A third feature Aspell had was shortcut words. You could define a word that, after you typed it and hit space, would be replaced with something else. When I worked in CSLive answering customer questions in a chatroom, I created a large library of commonly used phrases that would be typed if I used a shortcut starting with the letter x. A few of them follow:
xru = "are you"
xruu = "are you using"
xur = "you are"
xuru = "you are using"
xwap = "without any problems"
xw = "You're welcome."
So if the guy from above, let's call him John, with the squeaky modem is talking to me in CSLive, in the course of the conversation I might type to him "John, xruu the new modem? Is the old one able to connect xwap ?" And he would see the text with the English replacements of the shortcuts. It was both a fun sidebar to appease my ADD side, and probably helped save me from carpal tunnel.
Teresa had Aspell on her work machine, and one day, irked at several case notes of hers I'd come across in recent weeks talking about mebmers and mebmers' problems, I decided to create a shortcut from "mebmer" to "member" in Aspell for her, and not say anything about it. It worked in WinCIM, it worked in Notepad. Unfortunately, it did not work as expected in ProComm, the program we used to connect to the customer case tracking system (or maybe it was just Windows Terminal, I haven't connected to it since Stacey was born, and my memory is a little fuzzy).
Aspell shortcut keys worked by using the Windows "sendkeys" API function. Whatever program you were typing in, it would get the program name from and the current field you were in, and say "sendkeys (backspace x 6, member)". In most programs, that worked famously. Procomm, however, objected vehemently. It consistently accepted only 4 out of the 6 backspaces (caching problem? baud rate?), and did not delete the characters it backspaced over. So when Teresa quickly typed "mebmer" into a case note, out popped:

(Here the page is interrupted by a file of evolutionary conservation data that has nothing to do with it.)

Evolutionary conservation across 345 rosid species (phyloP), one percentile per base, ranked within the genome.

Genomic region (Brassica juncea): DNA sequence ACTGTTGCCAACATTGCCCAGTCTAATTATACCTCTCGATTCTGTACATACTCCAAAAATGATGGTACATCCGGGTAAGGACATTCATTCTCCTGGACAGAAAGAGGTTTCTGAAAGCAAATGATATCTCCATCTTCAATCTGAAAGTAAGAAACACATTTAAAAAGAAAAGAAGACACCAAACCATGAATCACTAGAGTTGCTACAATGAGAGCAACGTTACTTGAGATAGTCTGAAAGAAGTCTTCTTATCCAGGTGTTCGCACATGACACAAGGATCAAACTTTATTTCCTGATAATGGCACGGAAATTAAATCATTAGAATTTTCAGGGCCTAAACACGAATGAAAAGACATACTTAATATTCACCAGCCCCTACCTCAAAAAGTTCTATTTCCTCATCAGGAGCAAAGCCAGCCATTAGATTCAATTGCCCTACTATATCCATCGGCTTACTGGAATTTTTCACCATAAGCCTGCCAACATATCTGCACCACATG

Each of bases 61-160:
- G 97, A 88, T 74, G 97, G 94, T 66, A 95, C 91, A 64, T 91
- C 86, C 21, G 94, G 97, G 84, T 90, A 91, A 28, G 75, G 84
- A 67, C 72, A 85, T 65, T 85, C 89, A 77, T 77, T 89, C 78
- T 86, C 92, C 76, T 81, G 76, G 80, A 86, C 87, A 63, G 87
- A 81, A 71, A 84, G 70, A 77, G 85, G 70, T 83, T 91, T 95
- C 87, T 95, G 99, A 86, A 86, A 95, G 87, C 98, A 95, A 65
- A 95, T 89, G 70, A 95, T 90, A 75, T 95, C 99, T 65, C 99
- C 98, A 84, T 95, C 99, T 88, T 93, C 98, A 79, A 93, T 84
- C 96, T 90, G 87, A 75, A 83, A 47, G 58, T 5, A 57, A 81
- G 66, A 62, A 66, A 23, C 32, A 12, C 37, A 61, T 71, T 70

...which as you would expect, caused much confusion. "I know I didn't type that many letters," I heard her say once while I was passing by. After stopping to investigate and having a guffaw, I confessed. She seemed to think it was funny then, but in hindsight I think that was when she stopped trusting me.
So thinking that feds might use a keylogger to record the password, or the entire log entry for that matter, I thought how I might get around that. The answer came to me a little later, and I set about coding it. A few hours later, the Keyboard Obfuscator was born. It displayed a 3x3 grid of letters that corresponded to the keys TYU, GHJ, and BNM on your keyboard. Pressing H, for instance, would pop onto the screen whatever was in the center. Since having only 9 letters to choose from is pretty limiting, I gave the task of rotating what letters were displayed to another 3x3 grid of keyboard characters, QWE, ASD, and ZXC. One key displayed all the vowels and a few other letters, one showed common letters like RSTML.. I looked them up then, but can't remember them now. Other keys showed numbers, others punctuation. One key shifted from upper to lower case.
And the kicker: the letters were randomized after each action. Type a letter, the letters in the grid switch around. That's great for preventing the feds from predicting what you're typing, but not so good for your typing speed. After hours of practice with that, I could only get up to a few words per minute. Frustrated at my drop in speed, and having no real need for hiding stuff that thoroughly, I abandoned the project rather than develop it more, and have since lost the original source code for it. Damnit. I hate losing code I want to brag on years later. Oh well.
The last bit of trivia has not much of a story behind it. I've been typing for years, and I'm pretty fast now. No training, just doing. According to my WPM scores on "typingtest.com", I could be hired as a secretary or data entry operator. As befits my gender, I'm great at first, then a little slower and sloppier over time.